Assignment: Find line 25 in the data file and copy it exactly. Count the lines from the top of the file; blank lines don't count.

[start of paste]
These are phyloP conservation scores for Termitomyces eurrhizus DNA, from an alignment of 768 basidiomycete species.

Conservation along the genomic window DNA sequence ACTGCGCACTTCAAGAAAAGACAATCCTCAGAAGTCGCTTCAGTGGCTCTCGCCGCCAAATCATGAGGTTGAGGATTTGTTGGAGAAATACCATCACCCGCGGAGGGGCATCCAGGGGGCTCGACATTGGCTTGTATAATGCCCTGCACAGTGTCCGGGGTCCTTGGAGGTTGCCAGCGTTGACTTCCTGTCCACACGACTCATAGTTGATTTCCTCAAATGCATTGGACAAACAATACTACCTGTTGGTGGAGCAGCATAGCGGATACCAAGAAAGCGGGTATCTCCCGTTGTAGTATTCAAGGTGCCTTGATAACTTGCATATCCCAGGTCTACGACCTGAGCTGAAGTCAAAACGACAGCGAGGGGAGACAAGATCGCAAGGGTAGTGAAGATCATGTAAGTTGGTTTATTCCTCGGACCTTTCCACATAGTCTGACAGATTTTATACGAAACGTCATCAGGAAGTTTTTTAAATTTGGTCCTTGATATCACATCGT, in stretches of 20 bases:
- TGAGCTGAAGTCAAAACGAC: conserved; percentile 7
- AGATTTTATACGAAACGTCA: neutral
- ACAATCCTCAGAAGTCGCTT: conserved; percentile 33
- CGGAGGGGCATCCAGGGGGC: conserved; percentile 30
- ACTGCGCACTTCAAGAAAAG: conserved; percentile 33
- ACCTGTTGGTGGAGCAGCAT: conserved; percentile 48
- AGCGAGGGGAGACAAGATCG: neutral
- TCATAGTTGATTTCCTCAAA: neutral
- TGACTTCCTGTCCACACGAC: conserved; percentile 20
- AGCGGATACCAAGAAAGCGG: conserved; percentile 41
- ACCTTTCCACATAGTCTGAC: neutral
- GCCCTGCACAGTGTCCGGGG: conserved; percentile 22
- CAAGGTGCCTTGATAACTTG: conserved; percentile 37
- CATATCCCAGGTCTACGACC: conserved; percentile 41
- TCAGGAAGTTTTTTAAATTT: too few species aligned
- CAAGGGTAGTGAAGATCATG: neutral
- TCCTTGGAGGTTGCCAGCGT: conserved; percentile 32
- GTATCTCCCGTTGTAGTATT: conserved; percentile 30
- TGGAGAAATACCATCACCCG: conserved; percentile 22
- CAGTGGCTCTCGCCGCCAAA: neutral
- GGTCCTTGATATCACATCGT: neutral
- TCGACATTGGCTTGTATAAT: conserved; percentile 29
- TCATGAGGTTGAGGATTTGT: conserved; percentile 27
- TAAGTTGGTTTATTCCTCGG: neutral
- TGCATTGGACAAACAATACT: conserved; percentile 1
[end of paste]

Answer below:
- TCATGAGGTTGAGGATTTGT: conserved; percentile 27